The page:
La. Gov. Looking at Whether to Plug State Dollars Into Citizens

September 14, 2006

Louisiana Gov. Kathleen Blanco said Sept. 12 that she’ll consider a partial state bailout for Louisiana’s insurer of last resort, which borrowed $1 billion to pay off claims after hurricanes Katrina and Rita.

Several lawmakers and state officials have been floating the idea to pour much of an expected state budget surplus into the Louisiana Citizens Property Insurance Corp., saying it would spare homeowners from paying larger insurance bills because of Citizens.

The company, established by the state to offer homeowners insurance to those who can’t get it on the open market, is assessing private insurance companies a regular fee they can pass onto all their Louisiana customers to pay off Citizens’ borrowing to cover hurricane claims.

Blanco, who met privately at the Capitol with representatives of the state-run insurance company, said Citizens officials didn’t ask for state financial help and believe they are stable with the borrowing that’s been done through bond sales.

But the governor said she was looking at what it would mean to “contribute something” to help the company pay off its bond debt, which is expected to be paid in about seven years, to stall some rate hikes for homeowners. Blanco did not say when she would make a decision on whether the state should help Citizens.

“It gets to be expensive if we do it for the life of the bonds,” she said. But she added, “We can perhaps do something in the near term to mitigate costs.”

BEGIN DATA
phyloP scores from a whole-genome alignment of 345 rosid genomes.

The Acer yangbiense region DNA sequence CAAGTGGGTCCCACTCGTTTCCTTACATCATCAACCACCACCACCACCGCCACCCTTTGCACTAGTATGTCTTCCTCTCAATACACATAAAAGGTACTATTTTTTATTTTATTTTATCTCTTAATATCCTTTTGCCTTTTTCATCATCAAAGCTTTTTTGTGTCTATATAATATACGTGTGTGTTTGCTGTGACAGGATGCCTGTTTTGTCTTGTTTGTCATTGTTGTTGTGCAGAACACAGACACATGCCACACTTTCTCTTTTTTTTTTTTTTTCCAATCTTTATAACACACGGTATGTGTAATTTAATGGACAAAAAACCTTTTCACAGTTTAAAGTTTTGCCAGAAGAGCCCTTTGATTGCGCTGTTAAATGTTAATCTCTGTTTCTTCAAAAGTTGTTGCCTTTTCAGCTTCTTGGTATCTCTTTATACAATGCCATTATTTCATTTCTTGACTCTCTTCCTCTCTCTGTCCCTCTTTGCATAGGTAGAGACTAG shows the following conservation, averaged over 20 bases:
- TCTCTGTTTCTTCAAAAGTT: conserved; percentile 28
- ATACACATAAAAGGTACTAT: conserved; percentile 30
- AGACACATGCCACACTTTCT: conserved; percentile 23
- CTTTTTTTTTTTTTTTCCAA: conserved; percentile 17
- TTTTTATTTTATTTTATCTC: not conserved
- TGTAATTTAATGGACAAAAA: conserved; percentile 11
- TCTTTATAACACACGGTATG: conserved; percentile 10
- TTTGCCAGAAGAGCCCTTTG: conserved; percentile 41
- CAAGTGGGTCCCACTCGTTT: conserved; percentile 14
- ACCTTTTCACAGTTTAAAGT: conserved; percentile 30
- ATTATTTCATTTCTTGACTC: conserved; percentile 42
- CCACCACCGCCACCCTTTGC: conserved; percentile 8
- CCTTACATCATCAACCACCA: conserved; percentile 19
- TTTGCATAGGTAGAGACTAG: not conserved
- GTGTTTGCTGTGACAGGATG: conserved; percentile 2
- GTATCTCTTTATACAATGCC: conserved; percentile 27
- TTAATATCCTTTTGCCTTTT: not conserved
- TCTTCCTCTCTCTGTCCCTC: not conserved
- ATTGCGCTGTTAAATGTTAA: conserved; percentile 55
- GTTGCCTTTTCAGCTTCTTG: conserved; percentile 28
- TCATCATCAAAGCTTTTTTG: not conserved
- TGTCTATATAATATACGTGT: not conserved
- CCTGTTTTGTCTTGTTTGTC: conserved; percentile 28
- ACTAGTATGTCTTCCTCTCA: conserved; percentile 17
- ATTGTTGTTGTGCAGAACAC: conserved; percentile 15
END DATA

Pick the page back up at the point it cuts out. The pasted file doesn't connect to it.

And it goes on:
Without any assistance, insurance premiums statewide for homeowners will increase an estimated 3.6 percent on average beginning in January to help pay off Citizens’ debt, according to state officials. More increases are expected until that borrowing is paid.

Any money used to pay down some of Citizens’ borrowing would lower the assessment on insurers and people who carry private or Citizens insurance.

Louisiana’s sales, income and gambling tax revenue is coming in higher than expected, and booming oil and gas prices are further boosting the budget. Early estimates are that the state may have as much as $700 million in unspent dollars, though an official number isn’t expected until December when the four-member estimating panel is scheduled to meet.

Citizens has about 114,000 policyholders in Louisiana, according to company CEO Terry Lisotta. Of the 63,815 claims filed after Katrina, 2,895 are still open, he said. Another 12,792 claims were filed after Rita, and 280 are still pending, Lisotta said.

The average payout in Katrina was $15,476 and $9,035 for Rita, and Lisotta said homeowners still are filing new claims each week.

Blanco’s meeting with Citizens’ officials was her second meeting with insurance companies in Louisiana to talk about the effects of Katrina and Rita. She met last month with representatives of private insurers to explore ways to keep them writing insurance in Louisiana. The governor said she intends to meet with members of the reinsurance industry – essentially the companies that sell insurance to insurance companies – at the end of the month.

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